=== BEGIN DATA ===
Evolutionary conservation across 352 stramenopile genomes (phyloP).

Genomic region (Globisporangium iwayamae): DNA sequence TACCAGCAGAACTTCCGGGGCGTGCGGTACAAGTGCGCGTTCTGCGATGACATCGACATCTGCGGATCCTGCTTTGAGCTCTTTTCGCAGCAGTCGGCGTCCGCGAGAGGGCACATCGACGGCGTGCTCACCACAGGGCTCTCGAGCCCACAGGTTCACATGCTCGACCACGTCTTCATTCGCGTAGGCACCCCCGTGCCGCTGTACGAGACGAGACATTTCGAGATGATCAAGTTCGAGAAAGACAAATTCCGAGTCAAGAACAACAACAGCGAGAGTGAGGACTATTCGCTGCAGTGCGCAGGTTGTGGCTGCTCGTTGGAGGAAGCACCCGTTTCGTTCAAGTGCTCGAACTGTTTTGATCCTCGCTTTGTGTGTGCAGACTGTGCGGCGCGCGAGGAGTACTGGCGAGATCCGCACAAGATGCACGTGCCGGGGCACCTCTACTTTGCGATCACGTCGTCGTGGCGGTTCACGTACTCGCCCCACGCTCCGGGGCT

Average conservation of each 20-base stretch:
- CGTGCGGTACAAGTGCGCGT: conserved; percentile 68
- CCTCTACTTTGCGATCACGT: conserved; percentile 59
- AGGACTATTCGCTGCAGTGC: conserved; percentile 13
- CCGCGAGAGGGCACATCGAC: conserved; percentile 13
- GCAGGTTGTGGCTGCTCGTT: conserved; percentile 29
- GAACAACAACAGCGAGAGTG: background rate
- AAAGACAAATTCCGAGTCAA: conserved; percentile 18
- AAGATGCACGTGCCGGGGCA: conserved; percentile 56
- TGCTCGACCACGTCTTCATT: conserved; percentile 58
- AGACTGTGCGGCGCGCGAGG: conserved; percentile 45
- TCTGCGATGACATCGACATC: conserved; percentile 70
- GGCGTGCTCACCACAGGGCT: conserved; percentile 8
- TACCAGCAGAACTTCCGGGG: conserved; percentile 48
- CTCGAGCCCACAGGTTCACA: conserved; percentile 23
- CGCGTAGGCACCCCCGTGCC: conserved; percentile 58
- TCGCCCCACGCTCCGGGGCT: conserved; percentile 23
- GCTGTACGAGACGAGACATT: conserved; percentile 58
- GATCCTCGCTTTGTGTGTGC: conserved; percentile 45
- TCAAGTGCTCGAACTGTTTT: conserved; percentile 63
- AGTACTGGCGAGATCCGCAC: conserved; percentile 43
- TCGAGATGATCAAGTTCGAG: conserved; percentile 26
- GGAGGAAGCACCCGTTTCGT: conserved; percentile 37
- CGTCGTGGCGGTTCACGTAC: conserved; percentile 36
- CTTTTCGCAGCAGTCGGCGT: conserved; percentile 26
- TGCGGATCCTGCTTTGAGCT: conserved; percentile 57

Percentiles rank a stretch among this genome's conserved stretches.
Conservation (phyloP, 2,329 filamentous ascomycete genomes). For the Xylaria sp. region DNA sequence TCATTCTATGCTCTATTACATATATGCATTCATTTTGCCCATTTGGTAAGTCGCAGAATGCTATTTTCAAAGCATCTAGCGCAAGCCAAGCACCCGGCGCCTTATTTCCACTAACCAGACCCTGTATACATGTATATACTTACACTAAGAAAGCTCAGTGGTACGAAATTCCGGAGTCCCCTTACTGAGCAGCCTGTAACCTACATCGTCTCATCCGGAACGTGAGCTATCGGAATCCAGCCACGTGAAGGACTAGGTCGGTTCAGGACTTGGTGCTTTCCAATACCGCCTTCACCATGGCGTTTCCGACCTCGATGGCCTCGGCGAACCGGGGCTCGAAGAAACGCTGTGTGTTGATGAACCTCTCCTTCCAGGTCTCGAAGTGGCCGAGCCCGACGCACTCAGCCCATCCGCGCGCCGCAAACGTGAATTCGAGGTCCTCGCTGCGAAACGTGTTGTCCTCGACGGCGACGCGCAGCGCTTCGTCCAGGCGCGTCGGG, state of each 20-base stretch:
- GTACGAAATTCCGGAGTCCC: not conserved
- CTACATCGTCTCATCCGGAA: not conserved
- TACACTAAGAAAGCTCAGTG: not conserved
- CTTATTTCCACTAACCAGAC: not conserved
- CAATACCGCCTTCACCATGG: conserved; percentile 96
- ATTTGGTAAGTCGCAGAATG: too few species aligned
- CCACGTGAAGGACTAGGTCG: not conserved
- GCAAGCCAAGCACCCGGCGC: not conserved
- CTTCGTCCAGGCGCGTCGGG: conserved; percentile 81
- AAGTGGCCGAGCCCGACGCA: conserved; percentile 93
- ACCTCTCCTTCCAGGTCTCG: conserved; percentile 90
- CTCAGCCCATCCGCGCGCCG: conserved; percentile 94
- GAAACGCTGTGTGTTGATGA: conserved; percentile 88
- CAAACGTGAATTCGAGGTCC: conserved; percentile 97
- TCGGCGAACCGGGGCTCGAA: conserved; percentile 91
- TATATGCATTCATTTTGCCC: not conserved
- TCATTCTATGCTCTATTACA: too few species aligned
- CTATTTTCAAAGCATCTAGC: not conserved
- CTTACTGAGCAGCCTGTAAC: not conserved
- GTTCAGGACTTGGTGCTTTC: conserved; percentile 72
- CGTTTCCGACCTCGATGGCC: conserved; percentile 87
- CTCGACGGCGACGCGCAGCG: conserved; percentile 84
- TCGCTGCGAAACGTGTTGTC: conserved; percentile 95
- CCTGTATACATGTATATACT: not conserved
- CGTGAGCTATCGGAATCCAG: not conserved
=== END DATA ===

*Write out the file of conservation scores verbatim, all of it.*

Evolutionary conservation across 352 stramenopile genomes (phyloP).

Genomic region (Globisporangium iwayamae): DNA sequence TACCAGCAGAACTTCCGGGGCGTGCGGTACAAGTGCGCGTTCTGCGATGACATCGACATCTGCGGATCCTGCTTTGAGCTCTTTTCGCAGCAGTCGGCGTCCGCGAGAGGGCACATCGACGGCGTGCTCACCACAGGGCTCTCGAGCCCACAGGTTCACATGCTCGACCACGTCTTCATTCGCGTAGGCACCCCCGTGCCGCTGTACGAGACGAGACATTTCGAGATGATCAAGTTCGAGAAAGACAAATTCCGAGTCAAGAACAACAACAGCGAGAGTGAGGACTATTCGCTGCAGTGCGCAGGTTGTGGCTGCTCGTTGGAGGAAGCACCCGTTTCGTTCAAGTGCTCGAACTGTTTTGATCCTCGCTTTGTGTGTGCAGACTGTGCGGCGCGCGAGGAGTACTGGCGAGATCCGCACAAGATGCACGTGCCGGGGCACCTCTACTTTGCGATCACGTCGTCGTGGCGGTTCACGTACTCGCCCCACGCTCCGGGGCT

Average conservation of each 20-base stretch:
- CGTGCGGTACAAGTGCGCGT: conserved; percentile 68
- CCTCTACTTTGCGATCACGT: conserved; percentile 59
- AGGACTATTCGCTGCAGTGC: conserved; percentile 13
- CCGCGAGAGGGCACATCGAC: conserved; percentile 13
- GCAGGTTGTGGCTGCTCGTT: conserved; percentile 29
- GAACAACAACAGCGAGAGTG: background rate
- AAAGACAAATTCCGAGTCAA: conserved; percentile 18
- AAGATGCACGTGCCGGGGCA: conserved; percentile 56
- TGCTCGACCACGTCTTCATT: conserved; percentile 58
- AGACTGTGCGGCGCGCGAGG: conserved; percentile 45
- TCTGCGATGACATCGACATC: conserved; percentile 70
- GGCGTGCTCACCACAGGGCT: conserved; percentile 8
- TACCAGCAGAACTTCCGGGG: conserved; percentile 48
- CTCGAGCCCACAGGTTCACA: conserved; percentile 23
- CGCGTAGGCACCCCCGTGCC: conserved; percentile 58
- TCGCCCCACGCTCCGGGGCT: conserved; percentile 23
- GCTGTACGAGACGAGACATT: conserved; percentile 58
- GATCCTCGCTTTGTGTGTGC: conserved; percentile 45
- TCAAGTGCTCGAACTGTTTT: conserved; percentile 63
- AGTACTGGCGAGATCCGCAC: conserved; percentile 43
- TCGAGATGATCAAGTTCGAG: conserved; percentile 26
- GGAGGAAGCACCCGTTTCGT: conserved; percentile 37
- CGTCGTGGCGGTTCACGTAC: conserved; percentile 36
- CTTTTCGCAGCAGTCGGCGT: conserved; percentile 26
- TGCGGATCCTGCTTTGAGCT: conserved; percentile 57

Percentiles rank a stretch among this genome's conserved stretches.
Conservation (phyloP, 2,329 filamentous ascomycete genomes). For the Xylaria sp. region DNA sequence TCATTCTATGCTCTATTACATATATGCATTCATTTTGCCCATTTGGTAAGTCGCAGAATGCTATTTTCAAAGCATCTAGCGCAAGCCAAGCACCCGGCGCCTTATTTCCACTAACCAGACCCTGTATACATGTATATACTTACACTAAGAAAGCTCAGTGGTACGAAATTCCGGAGTCCCCTTACTGAGCAGCCTGTAACCTACATCGTCTCATCCGGAACGTGAGCTATCGGAATCCAGCCACGTGAAGGACTAGGTCGGTTCAGGACTTGGTGCTTTCCAATACCGCCTTCACCATGGCGTTTCCGACCTCGATGGCCTCGGCGAACCGGGGCTCGAAGAAACGCTGTGTGTTGATGAACCTCTCCTTCCAGGTCTCGAAGTGGCCGAGCCCGACGCACTCAGCCCATCCGCGCGCCGCAAACGTGAATTCGAGGTCCTCGCTGCGAAACGTGTTGTCCTCGACGGCGACGCGCAGCGCTTCGTCCAGGCGCGTCGGG, state of each 20-base stretch:
- GTACGAAATTCCGGAGTCCC: not conserved
- CTACATCGTCTCATCCGGAA: not conserved
- TACACTAAGAAAGCTCAGTG: not conserved
- CTTATTTCCACTAACCAGAC: not conserved
- CAATACCGCCTTCACCATGG: conserved; percentile 96
- ATTTGGTAAGTCGCAGAATG: too few species aligned
- CCACGTGAAGGACTAGGTCG: not conserved
- GCAAGCCAAGCACCCGGCGC: not conserved
- CTTCGTCCAGGCGCGTCGGG: conserved; percentile 81
- AAGTGGCCGAGCCCGACGCA: conserved; percentile 93
- ACCTCTCCTTCCAGGTCTCG: conserved; percentile 90
- CTCAGCCCATCCGCGCGCCG: conserved; percentile 94
- GAAACGCTGTGTGTTGATGA: conserved; percentile 88
- CAAACGTGAATTCGAGGTCC: conserved; percentile 97
- TCGGCGAACCGGGGCTCGAA: conserved; percentile 91
- TATATGCATTCATTTTGCCC: not conserved
- TCATTCTATGCTCTATTACA: too few species aligned
- CTATTTTCAAAGCATCTAGC: not conserved
- CTTACTGAGCAGCCTGTAAC: not conserved
- GTTCAGGACTTGGTGCTTTC: conserved; percentile 72
- CGTTTCCGACCTCGATGGCC: conserved; percentile 87
- CTCGACGGCGACGCGCAGCG: conserved; percentile 84
- TCGCTGCGAAACGTGTTGTC: conserved; percentile 95
- CCTGTATACATGTATATACT: not conserved
- CGTGAGCTATCGGAATCCAG: not conserved